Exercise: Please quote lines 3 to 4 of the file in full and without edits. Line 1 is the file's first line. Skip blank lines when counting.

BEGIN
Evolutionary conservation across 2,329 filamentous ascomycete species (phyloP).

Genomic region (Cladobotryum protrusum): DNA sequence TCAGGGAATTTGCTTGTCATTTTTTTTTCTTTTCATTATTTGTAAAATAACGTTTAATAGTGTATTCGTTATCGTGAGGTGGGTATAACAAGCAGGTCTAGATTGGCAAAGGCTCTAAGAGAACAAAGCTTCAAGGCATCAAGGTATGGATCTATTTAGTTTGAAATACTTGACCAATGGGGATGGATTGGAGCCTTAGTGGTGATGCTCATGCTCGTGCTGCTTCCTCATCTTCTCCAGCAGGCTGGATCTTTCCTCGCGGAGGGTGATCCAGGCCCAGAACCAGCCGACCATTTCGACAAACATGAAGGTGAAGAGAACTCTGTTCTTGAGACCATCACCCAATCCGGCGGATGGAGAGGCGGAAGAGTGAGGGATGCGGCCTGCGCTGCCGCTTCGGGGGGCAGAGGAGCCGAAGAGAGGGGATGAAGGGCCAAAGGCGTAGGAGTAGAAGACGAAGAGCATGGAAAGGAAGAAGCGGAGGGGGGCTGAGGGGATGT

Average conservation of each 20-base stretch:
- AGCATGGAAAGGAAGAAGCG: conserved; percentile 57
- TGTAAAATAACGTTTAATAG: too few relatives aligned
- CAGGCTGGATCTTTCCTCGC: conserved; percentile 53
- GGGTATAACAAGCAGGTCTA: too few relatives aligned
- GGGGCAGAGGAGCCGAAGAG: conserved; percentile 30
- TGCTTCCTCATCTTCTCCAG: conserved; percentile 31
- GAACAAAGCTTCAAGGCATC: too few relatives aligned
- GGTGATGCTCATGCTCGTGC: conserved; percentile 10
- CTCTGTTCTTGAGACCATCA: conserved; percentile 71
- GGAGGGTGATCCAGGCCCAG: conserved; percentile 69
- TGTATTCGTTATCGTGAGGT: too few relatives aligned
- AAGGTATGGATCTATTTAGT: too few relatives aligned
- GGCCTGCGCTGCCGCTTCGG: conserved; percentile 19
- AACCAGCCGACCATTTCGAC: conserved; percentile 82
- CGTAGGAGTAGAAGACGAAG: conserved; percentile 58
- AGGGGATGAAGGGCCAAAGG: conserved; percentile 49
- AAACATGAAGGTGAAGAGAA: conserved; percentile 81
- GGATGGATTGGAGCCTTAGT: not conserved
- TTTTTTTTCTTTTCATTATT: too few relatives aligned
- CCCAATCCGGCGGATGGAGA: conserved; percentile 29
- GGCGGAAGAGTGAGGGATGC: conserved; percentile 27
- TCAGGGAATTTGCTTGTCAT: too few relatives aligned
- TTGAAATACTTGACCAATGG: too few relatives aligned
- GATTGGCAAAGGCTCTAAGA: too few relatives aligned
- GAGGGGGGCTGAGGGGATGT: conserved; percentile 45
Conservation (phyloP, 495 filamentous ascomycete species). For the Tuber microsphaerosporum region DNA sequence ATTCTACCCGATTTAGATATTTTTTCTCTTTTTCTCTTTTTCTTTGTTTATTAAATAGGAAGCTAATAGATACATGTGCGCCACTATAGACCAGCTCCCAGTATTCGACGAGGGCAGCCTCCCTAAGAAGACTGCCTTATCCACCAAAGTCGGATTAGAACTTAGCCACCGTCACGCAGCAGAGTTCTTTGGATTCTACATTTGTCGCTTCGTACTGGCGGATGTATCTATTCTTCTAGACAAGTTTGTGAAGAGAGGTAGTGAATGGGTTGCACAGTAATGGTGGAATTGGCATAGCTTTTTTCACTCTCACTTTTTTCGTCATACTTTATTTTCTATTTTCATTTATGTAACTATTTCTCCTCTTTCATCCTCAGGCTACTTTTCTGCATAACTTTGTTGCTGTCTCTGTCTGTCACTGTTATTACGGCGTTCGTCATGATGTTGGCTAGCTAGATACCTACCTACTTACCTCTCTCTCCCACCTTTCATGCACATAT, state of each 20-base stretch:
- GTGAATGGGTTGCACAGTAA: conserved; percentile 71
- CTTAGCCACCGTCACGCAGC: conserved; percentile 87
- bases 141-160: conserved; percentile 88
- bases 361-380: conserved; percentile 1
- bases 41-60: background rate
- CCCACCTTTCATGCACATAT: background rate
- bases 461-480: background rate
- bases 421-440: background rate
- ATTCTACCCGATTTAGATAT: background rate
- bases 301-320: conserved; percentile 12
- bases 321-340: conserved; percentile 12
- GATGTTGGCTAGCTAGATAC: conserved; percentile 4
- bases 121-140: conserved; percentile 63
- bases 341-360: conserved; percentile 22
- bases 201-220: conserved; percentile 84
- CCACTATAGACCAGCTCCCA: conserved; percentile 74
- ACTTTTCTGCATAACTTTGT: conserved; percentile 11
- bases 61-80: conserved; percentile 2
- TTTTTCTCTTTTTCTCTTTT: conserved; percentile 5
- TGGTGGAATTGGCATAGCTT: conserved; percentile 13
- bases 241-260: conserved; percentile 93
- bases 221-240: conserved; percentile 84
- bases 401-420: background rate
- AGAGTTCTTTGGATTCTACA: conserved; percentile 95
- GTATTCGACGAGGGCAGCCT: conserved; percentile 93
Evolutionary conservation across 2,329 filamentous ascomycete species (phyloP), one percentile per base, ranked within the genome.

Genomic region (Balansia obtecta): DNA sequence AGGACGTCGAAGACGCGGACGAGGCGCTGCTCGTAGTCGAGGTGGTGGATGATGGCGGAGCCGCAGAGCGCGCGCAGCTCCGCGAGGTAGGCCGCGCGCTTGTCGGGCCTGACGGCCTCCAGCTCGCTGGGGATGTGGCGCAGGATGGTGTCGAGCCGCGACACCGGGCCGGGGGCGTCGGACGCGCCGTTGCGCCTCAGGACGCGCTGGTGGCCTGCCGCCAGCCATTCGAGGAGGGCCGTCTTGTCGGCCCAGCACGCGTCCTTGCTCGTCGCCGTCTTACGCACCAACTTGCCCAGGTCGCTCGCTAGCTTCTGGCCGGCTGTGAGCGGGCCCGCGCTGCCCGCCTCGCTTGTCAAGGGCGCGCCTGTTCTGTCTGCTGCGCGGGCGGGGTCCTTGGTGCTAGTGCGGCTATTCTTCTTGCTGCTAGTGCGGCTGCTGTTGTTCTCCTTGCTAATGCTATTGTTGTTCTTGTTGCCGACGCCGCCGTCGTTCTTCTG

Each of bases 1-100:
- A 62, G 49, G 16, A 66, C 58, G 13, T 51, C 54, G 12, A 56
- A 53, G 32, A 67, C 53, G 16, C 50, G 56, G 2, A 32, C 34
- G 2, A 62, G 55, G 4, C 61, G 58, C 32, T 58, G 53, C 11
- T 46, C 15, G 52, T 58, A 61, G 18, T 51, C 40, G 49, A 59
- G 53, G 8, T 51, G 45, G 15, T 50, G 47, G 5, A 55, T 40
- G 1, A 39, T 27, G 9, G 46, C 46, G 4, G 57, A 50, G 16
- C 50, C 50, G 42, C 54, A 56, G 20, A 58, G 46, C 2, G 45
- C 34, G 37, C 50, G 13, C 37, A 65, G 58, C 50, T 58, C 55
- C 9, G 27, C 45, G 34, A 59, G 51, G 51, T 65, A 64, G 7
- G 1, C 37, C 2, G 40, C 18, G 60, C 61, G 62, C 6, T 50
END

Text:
Average conservation of each 20-base stretch:
- AGCATGGAAAGGAAGAAGCG: conserved; percentile 57